7. The only remedy for the successful plaintiff is to shun or disassociate from the defendant, and only should he not provide the ordered satisfaction or repentance for his wrong.
8. Even though Jesus brought his love and acceptance to repentant tax collectors (Luke 18:9-14), there is no suggestion that he wished to redeem the institution of taxation or the profession of tax collector themselves from ill repute.
This teaching should not be considered a minor administrative matter for the future Christian church dealing with personality clashes and cases of hurt feelings: here is a brash challenge to the civil legal procedure of his day, and new legal concept of solely appealing to reconciliation, communion, conscience, honour and, as a final resort, a measure of social validation and support. This teaching should be understood as mandatory and its application universal, and a replacement for the litigious and coercive procedures used then and now.
However, in application, as the world does not accept the law of Christ and does not follow his procedures, it is the Christian church that is the proper judicial body to practice the ‘assembly’ part of this law. Accordingly, Christians are forbidden from filing suit in the worldly courts that do not follow the law of Christ and that issue orders inconsistent with those Christ provided for. This can be seen from the only other places in the New Testament this law is discussed:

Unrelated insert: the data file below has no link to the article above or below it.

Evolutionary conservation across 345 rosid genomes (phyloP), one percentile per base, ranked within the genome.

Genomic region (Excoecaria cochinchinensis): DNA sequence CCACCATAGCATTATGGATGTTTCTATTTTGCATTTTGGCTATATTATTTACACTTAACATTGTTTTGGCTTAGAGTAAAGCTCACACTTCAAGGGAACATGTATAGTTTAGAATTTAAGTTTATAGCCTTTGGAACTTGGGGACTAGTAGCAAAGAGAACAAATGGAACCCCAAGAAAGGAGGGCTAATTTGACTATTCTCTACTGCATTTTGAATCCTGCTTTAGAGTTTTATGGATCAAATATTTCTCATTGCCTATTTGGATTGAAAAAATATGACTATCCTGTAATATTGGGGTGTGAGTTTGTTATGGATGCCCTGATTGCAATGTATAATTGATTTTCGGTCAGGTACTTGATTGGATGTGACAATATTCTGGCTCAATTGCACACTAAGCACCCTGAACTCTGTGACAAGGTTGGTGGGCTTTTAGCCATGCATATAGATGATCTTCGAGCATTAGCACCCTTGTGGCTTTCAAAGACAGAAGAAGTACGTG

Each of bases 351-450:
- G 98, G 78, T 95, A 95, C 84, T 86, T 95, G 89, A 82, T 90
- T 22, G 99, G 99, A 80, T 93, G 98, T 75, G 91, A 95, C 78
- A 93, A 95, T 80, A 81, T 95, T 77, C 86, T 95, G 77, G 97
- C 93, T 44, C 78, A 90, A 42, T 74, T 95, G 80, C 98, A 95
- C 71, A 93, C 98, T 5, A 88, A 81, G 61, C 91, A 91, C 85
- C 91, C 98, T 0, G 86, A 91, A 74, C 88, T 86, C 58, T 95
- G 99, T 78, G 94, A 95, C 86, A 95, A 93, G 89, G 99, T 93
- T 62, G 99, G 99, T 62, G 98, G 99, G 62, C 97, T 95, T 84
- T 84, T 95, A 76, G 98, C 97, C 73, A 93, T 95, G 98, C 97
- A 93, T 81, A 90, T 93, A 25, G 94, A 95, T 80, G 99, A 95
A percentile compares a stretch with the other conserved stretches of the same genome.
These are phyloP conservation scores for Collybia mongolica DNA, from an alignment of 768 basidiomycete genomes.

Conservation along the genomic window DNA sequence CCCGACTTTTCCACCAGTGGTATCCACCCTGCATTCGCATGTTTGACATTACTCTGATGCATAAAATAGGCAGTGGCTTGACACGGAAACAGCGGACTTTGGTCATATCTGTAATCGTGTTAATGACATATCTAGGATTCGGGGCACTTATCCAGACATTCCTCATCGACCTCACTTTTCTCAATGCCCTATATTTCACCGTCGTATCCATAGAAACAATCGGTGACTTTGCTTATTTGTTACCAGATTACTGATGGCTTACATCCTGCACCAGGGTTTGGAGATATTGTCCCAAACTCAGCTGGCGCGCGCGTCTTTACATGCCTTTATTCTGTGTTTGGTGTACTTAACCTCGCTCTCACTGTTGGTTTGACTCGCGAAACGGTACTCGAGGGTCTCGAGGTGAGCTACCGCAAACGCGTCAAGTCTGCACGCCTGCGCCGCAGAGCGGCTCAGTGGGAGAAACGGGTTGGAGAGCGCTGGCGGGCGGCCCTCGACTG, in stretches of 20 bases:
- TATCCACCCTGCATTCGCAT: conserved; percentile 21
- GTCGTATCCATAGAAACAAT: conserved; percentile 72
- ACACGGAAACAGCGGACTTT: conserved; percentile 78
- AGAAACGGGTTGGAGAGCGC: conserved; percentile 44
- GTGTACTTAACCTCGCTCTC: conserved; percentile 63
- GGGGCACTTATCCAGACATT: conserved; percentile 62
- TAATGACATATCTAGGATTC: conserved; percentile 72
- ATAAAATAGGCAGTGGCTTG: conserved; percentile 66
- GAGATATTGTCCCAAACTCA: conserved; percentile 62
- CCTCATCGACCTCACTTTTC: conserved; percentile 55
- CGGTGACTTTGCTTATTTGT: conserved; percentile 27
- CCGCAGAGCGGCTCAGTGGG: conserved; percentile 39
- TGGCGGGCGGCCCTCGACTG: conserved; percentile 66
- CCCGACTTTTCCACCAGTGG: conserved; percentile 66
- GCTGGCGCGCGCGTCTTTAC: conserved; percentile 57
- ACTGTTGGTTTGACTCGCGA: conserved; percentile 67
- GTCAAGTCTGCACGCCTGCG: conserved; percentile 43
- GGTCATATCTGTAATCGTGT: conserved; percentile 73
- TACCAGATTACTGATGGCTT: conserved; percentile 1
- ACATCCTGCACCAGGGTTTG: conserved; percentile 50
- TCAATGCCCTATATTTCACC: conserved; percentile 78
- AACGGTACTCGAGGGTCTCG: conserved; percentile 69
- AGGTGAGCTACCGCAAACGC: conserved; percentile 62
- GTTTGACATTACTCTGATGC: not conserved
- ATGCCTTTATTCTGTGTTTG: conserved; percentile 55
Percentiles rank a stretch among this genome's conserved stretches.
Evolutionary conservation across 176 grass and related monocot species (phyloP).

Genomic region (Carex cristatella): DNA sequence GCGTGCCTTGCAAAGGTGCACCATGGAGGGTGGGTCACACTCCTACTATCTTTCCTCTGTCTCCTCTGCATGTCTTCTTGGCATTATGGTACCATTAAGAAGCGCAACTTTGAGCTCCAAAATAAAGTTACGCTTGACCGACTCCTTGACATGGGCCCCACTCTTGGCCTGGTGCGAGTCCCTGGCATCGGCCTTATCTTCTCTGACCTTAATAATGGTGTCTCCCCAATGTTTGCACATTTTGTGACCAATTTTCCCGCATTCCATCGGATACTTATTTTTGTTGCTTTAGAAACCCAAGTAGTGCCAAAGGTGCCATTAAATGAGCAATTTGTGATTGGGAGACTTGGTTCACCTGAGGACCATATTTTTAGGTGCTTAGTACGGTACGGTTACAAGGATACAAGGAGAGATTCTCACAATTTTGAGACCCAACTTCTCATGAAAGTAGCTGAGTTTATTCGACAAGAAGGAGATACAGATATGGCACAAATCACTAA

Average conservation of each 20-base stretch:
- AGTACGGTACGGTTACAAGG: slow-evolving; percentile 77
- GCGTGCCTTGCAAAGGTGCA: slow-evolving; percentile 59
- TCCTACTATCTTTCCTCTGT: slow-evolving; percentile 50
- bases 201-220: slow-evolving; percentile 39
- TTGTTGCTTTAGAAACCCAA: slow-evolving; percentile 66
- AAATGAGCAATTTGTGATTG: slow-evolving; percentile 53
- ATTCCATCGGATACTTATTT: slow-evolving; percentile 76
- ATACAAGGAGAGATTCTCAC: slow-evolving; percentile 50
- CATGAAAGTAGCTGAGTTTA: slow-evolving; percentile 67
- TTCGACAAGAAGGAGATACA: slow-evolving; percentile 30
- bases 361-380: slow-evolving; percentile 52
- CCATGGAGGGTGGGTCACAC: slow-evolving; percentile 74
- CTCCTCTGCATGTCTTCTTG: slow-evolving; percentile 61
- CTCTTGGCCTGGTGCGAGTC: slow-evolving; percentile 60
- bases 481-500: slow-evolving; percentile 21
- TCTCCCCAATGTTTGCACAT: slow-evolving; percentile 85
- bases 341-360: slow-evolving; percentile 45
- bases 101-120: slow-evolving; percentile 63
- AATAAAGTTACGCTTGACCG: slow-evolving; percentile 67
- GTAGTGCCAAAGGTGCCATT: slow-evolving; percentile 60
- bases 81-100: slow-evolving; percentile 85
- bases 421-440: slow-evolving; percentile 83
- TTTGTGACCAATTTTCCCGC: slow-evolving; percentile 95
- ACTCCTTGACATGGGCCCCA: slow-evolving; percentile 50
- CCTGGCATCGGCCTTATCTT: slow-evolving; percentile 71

It is actually reported that there is sexual immorality among you, and of a kind that even pagans do not tolerate: a man is sleeping with his father’s wife. And you are proud! Shouldn’t you rather have gone into mourning and have put out of your fellowship the man who has been doing this? For my part, even though I am not physically present, I am with you in spirit. As one who is present with you in this way, I have already passed judgment in the name of our Lord Jesus on the one who has been doing this. So when you are assembled and I am with you in spirit, and the power of our Lord Jesus is present, hand this man over to Satan for the destruction of the flesh, so that his spirit may be saved on the day of the Lord. …I wrote to you in my letter not to associate with sexually immoral people – not at all meaning the people of this world who are immoral, or the greedy and swindlers, or idolaters. In that case you would have to leave this world. But now I am writing to you that you must not associate with anyone who claims to be a brother or sister but is sexually immoral or greedy, an idolater or slanderer, a drunkard or swindler. Do not even eat with such people.What business is it of mine to judge those outside the church? Are you not to judge those inside? God will judge those outside. ‘Expel the wicked person from among you.’If any of you has a dispute with another, do you dare to take it before the ungodly for judgment instead of before the Lord’s people? Or do you not know that the Lord’s people will judge the world? And if you are to judge the world, are you not competent to judge trivial cases? Do you not know that we will judge angels? How much more the things of this life! Therefore, if you have disputes about such matters, do you ask for a ruling from those whose way of life is scorned in the church? I say this to shame you. Is it possible that there is nobody among you wise enough to judge a dispute between believers? But instead, one brother takes another to court – and this in front of unbelievers!The very fact that you have lawsuits among you means you have been completely defeated already. Why not rather be wronged? Why not rather be cheated? (1 Cor 5:1-5,5:9-6:7)